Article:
By D.T. Siebert
Benjamin Franklin Martin’s literary biography of Roger Martin du Gard, who won the 1937 Nobel Prize for Literature, is an impressive achievement. (Note: Because the book’s subject and its author share the surname “Martin,” Roger Martin du Gard will be identified as “Roger,” as the book’s author himself does, and the author by “Martin.”)
The first half of the 20th century was fraught with important history—a time of two cataclysmic world wars, the rise of Marxist political influence and power, an ever-growing skepticism about religious belief, existentialist thought, new kinds of theory and practice in literature and the arts, and a sense of despair about the future of human civilization. Roger’s life and work embody this history. Fortunately for Martin, Roger was an indefatigable writer of personal journals and correspondence (which Martin himself has translated from the French). Martin shows how this personal writing takes on another life in Roger’s creative writing.
Besides Roger himself, major characters in this almost tragic drama—as “Hubris” or “Retribution” in the chapter titles would suggest—are Helene, Roger’s wife; Christiane, their only child; and Marcel de Coppet, Roger’s best friend and later, Christiane’s husband. All four are troubled individuals who torment each other with accusations and recriminations. A devout Roman Catholic, Helene blames the atheistic Roger for appropriating their daughter’s loyalty and making her a non-believer like himself. Helene remarks tellingly, “How strange that you are able to analyze your characters so brilliantly but you are never able to understand me.” And Roger feels stunned and betrayed when Christiane marries his friend Marcel, a man old enough to be her father. After Helene’s death and Christiane’s breakup with Marcel, Christiane constantly entreats Roger for substantial financial support, while at the same time blaming him for all her problems, and even occasionally threatening to kill herself. Before his death, Roger boxed up his voluminous personal writing and the manuscripts of his books, and deposited most of them in the Bibliotheque Nationale, fearing how his daughter might use or misuse them.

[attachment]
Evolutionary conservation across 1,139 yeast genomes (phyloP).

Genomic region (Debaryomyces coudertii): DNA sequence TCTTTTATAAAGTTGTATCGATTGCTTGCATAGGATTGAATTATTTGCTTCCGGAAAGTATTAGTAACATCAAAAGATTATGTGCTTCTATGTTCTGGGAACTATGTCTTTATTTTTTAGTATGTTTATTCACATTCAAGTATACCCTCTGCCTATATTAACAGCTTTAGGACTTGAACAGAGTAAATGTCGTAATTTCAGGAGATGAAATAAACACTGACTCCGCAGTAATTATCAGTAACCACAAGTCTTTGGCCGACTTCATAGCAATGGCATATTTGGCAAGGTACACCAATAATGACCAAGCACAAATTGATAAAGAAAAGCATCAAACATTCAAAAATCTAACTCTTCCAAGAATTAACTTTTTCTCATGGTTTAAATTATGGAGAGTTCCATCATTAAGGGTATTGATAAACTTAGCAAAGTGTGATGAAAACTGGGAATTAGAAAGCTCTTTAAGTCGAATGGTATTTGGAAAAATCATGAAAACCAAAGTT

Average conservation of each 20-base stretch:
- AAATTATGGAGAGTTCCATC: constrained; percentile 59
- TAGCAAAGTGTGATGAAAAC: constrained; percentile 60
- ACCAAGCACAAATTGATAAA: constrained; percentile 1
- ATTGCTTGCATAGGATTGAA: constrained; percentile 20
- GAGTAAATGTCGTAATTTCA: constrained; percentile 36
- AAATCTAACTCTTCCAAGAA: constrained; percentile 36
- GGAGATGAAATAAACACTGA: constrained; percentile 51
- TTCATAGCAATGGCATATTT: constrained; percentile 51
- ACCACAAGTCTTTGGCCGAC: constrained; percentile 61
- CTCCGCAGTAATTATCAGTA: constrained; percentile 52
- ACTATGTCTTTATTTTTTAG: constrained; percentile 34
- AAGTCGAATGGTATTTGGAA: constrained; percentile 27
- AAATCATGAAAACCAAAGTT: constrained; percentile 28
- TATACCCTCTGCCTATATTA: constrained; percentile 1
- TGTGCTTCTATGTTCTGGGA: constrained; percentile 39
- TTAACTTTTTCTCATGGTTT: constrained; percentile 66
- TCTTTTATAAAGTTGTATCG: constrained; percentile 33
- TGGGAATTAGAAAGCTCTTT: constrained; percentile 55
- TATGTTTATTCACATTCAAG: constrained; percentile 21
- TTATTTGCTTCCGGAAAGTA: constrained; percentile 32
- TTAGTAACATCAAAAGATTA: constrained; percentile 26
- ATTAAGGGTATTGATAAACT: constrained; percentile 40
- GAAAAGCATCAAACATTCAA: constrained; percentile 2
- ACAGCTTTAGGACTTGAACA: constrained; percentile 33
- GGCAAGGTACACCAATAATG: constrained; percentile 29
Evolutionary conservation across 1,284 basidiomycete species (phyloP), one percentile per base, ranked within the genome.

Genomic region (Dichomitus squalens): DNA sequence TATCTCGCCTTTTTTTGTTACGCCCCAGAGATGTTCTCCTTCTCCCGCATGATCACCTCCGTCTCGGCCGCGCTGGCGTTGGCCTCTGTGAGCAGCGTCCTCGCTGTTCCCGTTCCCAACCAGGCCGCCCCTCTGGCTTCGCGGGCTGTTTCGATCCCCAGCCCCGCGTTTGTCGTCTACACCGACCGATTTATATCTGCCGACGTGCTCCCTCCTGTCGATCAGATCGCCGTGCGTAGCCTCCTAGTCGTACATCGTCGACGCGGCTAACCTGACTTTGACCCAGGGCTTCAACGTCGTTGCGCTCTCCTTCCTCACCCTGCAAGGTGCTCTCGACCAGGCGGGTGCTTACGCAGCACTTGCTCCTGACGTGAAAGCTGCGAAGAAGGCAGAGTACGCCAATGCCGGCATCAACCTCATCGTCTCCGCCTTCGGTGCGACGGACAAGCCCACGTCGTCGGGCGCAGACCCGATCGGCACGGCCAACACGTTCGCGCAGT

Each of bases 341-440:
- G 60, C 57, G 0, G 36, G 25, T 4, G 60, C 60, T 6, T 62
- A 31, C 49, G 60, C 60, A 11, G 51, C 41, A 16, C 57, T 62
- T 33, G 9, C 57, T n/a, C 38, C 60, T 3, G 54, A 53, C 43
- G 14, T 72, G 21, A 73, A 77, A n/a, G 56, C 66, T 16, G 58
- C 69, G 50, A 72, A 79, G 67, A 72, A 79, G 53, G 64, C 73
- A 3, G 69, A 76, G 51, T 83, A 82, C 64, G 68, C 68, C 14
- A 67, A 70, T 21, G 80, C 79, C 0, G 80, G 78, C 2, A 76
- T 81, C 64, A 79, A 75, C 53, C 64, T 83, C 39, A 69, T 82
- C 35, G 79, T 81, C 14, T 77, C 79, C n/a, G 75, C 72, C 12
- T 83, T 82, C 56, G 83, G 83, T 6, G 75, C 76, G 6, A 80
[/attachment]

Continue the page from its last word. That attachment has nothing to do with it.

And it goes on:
Fortunately Roger was a wealthy man—his money coming from inheritance, the Nobel Prize, and from substantial royalties for his published work. He acquired the family estate of Le Tertre, with its classically styled, 17th-century chateau (featured on the cover of Martin’s book), and spent large sums restoring it. Directing the renovation himself, he reveals something of his rather proud but insecure nature: “[The workmen] deride my ‘fine chateau,’ treating me like some idle bourgeois who knows nothing of construction or of the exhausting proletarian life. Yes, I live off my investments, and yes, I inherited money, but though I have no working-class consciousness, I am conscious of being a worker whom they have no right to ridicule.” When Roger claims to his friend Marcel that Le Tertre would be “an exceptional refuge against all that makes my life unpleasant,” Marcel replies, “You are deceiving yourself to justify a costly extravagance.”